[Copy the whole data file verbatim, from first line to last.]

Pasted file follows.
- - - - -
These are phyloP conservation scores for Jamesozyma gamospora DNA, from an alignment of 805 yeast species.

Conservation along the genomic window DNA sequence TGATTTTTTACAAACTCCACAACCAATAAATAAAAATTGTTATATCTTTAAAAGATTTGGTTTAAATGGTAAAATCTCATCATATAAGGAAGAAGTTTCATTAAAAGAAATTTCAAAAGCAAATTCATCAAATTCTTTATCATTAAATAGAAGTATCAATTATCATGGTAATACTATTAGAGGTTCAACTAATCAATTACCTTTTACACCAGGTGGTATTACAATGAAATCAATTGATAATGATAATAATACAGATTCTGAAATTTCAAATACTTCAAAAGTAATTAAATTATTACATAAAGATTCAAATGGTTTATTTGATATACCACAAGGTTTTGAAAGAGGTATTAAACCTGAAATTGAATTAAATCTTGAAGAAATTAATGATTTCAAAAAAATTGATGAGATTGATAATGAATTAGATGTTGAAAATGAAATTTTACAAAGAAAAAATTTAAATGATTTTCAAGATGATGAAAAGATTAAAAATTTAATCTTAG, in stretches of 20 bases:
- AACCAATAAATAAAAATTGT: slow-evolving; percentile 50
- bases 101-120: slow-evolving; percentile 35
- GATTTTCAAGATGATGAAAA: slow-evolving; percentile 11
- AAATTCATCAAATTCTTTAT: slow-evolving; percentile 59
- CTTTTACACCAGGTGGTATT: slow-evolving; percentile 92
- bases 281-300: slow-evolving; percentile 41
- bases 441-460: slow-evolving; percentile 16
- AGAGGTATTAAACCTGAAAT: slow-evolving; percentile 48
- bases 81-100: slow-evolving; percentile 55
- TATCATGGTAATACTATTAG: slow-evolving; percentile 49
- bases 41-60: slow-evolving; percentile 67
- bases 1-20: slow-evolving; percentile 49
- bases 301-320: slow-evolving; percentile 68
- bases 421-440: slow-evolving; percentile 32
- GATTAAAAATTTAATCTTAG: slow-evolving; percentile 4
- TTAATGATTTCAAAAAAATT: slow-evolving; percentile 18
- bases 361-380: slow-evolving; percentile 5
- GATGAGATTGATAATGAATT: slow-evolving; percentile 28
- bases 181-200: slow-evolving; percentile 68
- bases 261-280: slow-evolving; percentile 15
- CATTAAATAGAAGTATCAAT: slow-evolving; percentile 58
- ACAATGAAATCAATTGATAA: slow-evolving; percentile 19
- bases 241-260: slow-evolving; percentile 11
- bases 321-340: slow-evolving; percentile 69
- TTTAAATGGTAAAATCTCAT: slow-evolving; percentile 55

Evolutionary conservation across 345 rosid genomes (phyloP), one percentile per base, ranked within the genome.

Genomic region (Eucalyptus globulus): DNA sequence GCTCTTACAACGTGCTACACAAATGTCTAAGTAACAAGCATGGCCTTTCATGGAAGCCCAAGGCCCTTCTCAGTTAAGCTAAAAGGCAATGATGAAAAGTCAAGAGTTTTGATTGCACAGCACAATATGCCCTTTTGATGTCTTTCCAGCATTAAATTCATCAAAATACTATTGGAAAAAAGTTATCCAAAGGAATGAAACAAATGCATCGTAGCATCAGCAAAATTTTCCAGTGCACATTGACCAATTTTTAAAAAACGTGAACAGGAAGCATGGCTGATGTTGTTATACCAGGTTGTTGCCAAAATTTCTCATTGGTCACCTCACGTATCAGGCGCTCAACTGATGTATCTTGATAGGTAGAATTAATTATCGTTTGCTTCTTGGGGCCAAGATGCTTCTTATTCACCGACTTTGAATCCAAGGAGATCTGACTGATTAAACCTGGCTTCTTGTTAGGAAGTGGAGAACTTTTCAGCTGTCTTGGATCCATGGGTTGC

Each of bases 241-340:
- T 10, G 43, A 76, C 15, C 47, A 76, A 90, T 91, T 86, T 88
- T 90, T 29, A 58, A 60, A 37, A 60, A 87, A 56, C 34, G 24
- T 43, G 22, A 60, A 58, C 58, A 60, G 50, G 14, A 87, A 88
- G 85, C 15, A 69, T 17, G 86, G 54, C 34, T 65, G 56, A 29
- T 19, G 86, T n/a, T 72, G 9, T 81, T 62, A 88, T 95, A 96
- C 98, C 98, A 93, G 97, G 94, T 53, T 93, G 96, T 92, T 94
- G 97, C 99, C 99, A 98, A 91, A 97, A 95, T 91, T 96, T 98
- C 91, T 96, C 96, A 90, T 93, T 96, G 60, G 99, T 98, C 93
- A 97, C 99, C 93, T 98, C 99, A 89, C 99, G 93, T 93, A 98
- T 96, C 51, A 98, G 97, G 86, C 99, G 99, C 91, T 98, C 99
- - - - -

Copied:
These are phyloP conservation scores for Jamesozyma gamospora DNA, from an alignment of 805 yeast species.

Conservation along the genomic window DNA sequence TGATTTTTTACAAACTCCACAACCAATAAATAAAAATTGTTATATCTTTAAAAGATTTGGTTTAAATGGTAAAATCTCATCATATAAGGAAGAAGTTTCATTAAAAGAAATTTCAAAAGCAAATTCATCAAATTCTTTATCATTAAATAGAAGTATCAATTATCATGGTAATACTATTAGAGGTTCAACTAATCAATTACCTTTTACACCAGGTGGTATTACAATGAAATCAATTGATAATGATAATAATACAGATTCTGAAATTTCAAATACTTCAAAAGTAATTAAATTATTACATAAAGATTCAAATGGTTTATTTGATATACCACAAGGTTTTGAAAGAGGTATTAAACCTGAAATTGAATTAAATCTTGAAGAAATTAATGATTTCAAAAAAATTGATGAGATTGATAATGAATTAGATGTTGAAAATGAAATTTTACAAAGAAAAAATTTAAATGATTTTCAAGATGATGAAAAGATTAAAAATTTAATCTTAG, in stretches of 20 bases:
- AACCAATAAATAAAAATTGT: slow-evolving; percentile 50
- bases 101-120: slow-evolving; percentile 35
- GATTTTCAAGATGATGAAAA: slow-evolving; percentile 11
- AAATTCATCAAATTCTTTAT: slow-evolving; percentile 59
- CTTTTACACCAGGTGGTATT: slow-evolving; percentile 92
- bases 281-300: slow-evolving; percentile 41
- bases 441-460: slow-evolving; percentile 16
- AGAGGTATTAAACCTGAAAT: slow-evolving; percentile 48
- bases 81-100: slow-evolving; percentile 55
- TATCATGGTAATACTATTAG: slow-evolving; percentile 49
- bases 41-60: slow-evolving; percentile 67
- bases 1-20: slow-evolving; percentile 49
- bases 301-320: slow-evolving; percentile 68
- bases 421-440: slow-evolving; percentile 32
- GATTAAAAATTTAATCTTAG: slow-evolving; percentile 4
- TTAATGATTTCAAAAAAATT: slow-evolving; percentile 18
- bases 361-380: slow-evolving; percentile 5
- GATGAGATTGATAATGAATT: slow-evolving; percentile 28
- bases 181-200: slow-evolving; percentile 68
- bases 261-280: slow-evolving; percentile 15
- CATTAAATAGAAGTATCAAT: slow-evolving; percentile 58
- ACAATGAAATCAATTGATAA: slow-evolving; percentile 19
- bases 241-260: slow-evolving; percentile 11
- bases 321-340: slow-evolving; percentile 69
- TTTAAATGGTAAAATCTCAT: slow-evolving; percentile 55

Evolutionary conservation across 345 rosid genomes (phyloP), one percentile per base, ranked within the genome.

Genomic region (Eucalyptus globulus): DNA sequence GCTCTTACAACGTGCTACACAAATGTCTAAGTAACAAGCATGGCCTTTCATGGAAGCCCAAGGCCCTTCTCAGTTAAGCTAAAAGGCAATGATGAAAAGTCAAGAGTTTTGATTGCACAGCACAATATGCCCTTTTGATGTCTTTCCAGCATTAAATTCATCAAAATACTATTGGAAAAAAGTTATCCAAAGGAATGAAACAAATGCATCGTAGCATCAGCAAAATTTTCCAGTGCACATTGACCAATTTTTAAAAAACGTGAACAGGAAGCATGGCTGATGTTGTTATACCAGGTTGTTGCCAAAATTTCTCATTGGTCACCTCACGTATCAGGCGCTCAACTGATGTATCTTGATAGGTAGAATTAATTATCGTTTGCTTCTTGGGGCCAAGATGCTTCTTATTCACCGACTTTGAATCCAAGGAGATCTGACTGATTAAACCTGGCTTCTTGTTAGGAAGTGGAGAACTTTTCAGCTGTCTTGGATCCATGGGTTGC

Each of bases 241-340:
- T 10, G 43, A 76, C 15, C 47, A 76, A 90, T 91, T 86, T 88
- T 90, T 29, A 58, A 60, A 37, A 60, A 87, A 56, C 34, G 24
- T 43, G 22, A 60, A 58, C 58, A 60, G 50, G 14, A 87, A 88
- G 85, C 15, A 69, T 17, G 86, G 54, C 34, T 65, G 56, A 29
- T 19, G 86, T n/a, T 72, G 9, T 81, T 62, A 88, T 95, A 96
- C 98, C 98, A 93, G 97, G 94, T 53, T 93, G 96, T 92, T 94
- G 97, C 99, C 99, A 98, A 91, A 97, A 95, T 91, T 96, T 98
- C 91, T 96, C 96, A 90, T 93, T 96, G 60, G 99, T 98, C 93
- A 97, C 99, C 93, T 98, C 99, A 89, C 99, G 93, T 93, A 98
- T 96, C 51, A 98, G 97, G 86, C 99, G 99, C 91, T 98, C 99